Tuesday, 21 June 2011

Glastonbury Guide Part 1

This isn’t the ultimate guide to Glasto but seeing as we are heading out we thought it would share our musings on how to maximise the good times!! It ended up being a bit longer than I was expecting so Part 1 today and I’ll polish it off tommz.
As you would expect there are many different types of people that will be attending so this may not apply to you. There will be people who turn up, through their pop up tent in the air and stick a peg in it where it lands. I have no doubt that you will see these (normally closer to the stages) and you will see a fair few people laying half in/out of them with limited to no sleeping bag for cover. We do not fall in this category. We like to form a solid base of operations from which to plan our attack on each of the stages and also mean that the three or so hours of sleep we manage to squeeze in aren’t interrupted by people falling into our tent.

1. Prep – Pack well and pack as light as you can as you will have to do a fair bit of walking from the car park to where you camp. It’s worth having some sort of trolley and if it hasn’t been too wet then you MAY get away with a travel case with small wheels. Nothing keeps to well in a tent so emergency snacks are useful, cereal bars, crisps any dry goods that will tide you over until you get to the food wagons. Take your phone charger if you want but the queue is normally really long so just stick it on for an hour a day, if it’s important you’ll have a message waiting. Have a quick check of your gear before you go, wrap up your sleeping bag in a bin bag for some waterproofing goodness. Wet wipes, antibacterial gel, dry shampoo, toothpaste and deodorant are you best bets to stay fresh. Take a fold up chair too, not for watching the bands just for the tent as there will be times you don’t want to lay or stand. Take sun cream and maybe a wind up lamp. The lamp is not essential but if you’re trying to do contacts or other fiddly things at night, you may need it.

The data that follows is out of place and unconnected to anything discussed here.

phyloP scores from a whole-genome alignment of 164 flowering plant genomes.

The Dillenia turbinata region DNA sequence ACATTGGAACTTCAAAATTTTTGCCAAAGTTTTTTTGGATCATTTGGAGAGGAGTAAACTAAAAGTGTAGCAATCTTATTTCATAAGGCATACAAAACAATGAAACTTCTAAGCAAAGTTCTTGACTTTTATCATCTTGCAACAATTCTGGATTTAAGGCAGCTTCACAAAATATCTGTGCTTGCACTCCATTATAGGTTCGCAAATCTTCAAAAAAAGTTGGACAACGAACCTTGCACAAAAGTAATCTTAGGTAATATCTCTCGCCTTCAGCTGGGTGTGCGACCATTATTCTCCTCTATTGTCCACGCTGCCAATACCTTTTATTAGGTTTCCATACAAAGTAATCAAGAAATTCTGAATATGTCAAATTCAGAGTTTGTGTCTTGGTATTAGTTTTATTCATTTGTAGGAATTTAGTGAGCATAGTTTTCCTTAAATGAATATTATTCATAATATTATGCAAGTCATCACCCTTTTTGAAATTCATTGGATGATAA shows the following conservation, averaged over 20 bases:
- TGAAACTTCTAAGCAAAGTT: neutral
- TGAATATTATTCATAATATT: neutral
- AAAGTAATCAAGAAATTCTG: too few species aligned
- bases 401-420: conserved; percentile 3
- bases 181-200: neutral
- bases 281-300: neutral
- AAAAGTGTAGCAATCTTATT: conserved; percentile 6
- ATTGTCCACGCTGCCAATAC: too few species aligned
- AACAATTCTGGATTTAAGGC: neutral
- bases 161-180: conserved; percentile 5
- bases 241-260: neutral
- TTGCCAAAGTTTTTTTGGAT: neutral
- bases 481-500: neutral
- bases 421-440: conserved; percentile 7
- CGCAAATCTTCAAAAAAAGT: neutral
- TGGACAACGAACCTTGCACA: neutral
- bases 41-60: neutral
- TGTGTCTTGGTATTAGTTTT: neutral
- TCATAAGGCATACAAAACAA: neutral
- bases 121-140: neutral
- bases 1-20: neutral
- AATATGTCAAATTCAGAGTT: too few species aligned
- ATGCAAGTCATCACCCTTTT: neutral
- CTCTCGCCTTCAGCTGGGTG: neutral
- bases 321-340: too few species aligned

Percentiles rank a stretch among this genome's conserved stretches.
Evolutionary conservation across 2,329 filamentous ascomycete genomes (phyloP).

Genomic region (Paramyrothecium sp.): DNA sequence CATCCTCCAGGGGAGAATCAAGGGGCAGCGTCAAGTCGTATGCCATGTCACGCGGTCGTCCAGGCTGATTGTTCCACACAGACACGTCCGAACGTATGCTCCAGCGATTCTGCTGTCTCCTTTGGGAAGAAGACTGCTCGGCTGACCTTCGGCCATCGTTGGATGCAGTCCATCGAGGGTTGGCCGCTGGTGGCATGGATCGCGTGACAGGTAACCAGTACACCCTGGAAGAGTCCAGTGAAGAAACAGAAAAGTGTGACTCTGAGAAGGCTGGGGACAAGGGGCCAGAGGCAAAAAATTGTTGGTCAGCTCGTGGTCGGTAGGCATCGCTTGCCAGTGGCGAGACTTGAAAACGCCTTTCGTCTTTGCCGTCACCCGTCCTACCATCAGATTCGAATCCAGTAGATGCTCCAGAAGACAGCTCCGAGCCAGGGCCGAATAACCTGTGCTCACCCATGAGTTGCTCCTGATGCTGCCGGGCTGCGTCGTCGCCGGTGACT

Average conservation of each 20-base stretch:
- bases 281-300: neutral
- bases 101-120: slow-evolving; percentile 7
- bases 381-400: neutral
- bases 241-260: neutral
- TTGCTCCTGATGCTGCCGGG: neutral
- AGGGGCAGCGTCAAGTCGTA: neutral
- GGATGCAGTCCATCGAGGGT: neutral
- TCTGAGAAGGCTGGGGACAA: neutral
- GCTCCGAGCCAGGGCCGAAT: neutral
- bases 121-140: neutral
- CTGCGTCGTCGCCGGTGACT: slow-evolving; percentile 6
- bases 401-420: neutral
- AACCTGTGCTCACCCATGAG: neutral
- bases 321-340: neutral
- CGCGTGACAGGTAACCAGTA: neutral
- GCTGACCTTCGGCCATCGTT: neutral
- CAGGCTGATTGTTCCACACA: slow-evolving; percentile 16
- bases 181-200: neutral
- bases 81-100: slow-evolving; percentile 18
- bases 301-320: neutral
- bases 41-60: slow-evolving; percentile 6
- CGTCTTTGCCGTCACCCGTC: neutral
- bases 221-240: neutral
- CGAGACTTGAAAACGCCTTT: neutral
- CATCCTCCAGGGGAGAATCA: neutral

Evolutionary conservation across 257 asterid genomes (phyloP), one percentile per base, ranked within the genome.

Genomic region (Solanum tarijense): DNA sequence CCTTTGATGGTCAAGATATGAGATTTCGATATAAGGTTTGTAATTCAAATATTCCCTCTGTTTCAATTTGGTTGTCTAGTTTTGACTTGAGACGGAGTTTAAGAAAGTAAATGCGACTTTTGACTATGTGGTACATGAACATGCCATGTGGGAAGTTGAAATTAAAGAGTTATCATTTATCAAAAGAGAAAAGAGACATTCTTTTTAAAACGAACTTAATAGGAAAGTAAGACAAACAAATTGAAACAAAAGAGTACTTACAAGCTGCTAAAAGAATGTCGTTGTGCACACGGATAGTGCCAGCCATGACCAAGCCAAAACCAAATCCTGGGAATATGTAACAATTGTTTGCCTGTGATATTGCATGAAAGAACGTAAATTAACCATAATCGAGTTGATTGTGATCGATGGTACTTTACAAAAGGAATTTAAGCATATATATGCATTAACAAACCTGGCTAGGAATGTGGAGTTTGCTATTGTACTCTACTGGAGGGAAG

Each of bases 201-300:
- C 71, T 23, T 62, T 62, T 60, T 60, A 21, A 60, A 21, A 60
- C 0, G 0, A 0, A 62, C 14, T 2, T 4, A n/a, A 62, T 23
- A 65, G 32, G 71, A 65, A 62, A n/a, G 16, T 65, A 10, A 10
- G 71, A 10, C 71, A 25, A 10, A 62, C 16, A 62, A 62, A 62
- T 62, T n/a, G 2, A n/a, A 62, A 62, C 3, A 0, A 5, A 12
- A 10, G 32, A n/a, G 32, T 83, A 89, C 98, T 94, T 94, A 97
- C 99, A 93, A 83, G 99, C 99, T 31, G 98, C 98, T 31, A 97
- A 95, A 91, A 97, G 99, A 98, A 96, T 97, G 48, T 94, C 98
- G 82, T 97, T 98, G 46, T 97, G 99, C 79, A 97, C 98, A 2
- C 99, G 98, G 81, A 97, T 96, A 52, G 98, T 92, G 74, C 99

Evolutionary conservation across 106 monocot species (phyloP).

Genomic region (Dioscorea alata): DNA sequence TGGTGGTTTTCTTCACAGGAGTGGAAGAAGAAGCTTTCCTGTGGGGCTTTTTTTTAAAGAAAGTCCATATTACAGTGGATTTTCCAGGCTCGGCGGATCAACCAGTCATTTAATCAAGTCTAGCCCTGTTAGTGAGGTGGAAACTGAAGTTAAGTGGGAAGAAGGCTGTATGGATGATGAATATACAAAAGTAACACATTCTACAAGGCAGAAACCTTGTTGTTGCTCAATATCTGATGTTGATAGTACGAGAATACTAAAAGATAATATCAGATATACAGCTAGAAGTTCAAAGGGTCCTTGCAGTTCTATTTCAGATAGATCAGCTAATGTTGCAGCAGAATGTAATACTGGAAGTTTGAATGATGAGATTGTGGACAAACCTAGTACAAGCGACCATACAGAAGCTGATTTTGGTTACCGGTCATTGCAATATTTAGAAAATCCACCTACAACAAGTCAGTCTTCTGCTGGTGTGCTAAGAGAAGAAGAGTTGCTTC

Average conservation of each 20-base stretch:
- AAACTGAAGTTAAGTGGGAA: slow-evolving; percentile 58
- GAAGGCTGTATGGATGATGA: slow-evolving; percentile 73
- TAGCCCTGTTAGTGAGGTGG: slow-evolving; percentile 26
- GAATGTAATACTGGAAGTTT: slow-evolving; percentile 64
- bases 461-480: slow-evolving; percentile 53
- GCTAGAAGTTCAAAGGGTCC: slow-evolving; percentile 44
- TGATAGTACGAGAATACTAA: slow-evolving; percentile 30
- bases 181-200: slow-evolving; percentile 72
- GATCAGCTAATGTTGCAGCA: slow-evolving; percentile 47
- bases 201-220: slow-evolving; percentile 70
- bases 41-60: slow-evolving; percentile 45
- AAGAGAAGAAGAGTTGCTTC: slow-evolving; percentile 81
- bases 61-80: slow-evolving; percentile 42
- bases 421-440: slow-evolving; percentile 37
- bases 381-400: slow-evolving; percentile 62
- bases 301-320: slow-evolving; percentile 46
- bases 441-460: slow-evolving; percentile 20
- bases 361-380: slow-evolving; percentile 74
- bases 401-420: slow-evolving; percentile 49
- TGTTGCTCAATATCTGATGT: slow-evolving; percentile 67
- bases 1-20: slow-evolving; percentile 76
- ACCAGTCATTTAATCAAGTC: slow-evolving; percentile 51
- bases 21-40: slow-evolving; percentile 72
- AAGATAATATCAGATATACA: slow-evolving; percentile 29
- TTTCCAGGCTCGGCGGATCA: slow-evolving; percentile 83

2. Travel – However you get there be prepared to wait. The train station will get rammed but they do prepare for this and run shuttles from the train to the campsite. Driving is a bit hit and miss, you may hit a smooth run but it’s likely that you will queue for a bit. In the past I’ve found that parking near the exit is best. It mean a longer walk to the camping areas but it means it’s easier to leave which is all you want to do after four days of partying.

3. Pitch – Do not pitch near the toilets, bear in mind wind direction too. Like I said earlier, this is a bit more subjective. If you want to be in the throws of it then pitch closer to the paths and closer to the stages. They will be louder at night and are more likely to be subject to some water logging if it rains. Higher ground set a bit back from the main paths or by the security fences means a quieter life but trekking to the stages takes more time. If the weather does turn then make sure you have your guy ropes in to prevent water seepage. Then the tent will be your refuge in times of extreme weather.

Some people will take a flag to help identify where they’ve pitched, we’ve never done this as we found that we can navigate by somebody else’s flag.

Part 2 will land on the morrow.

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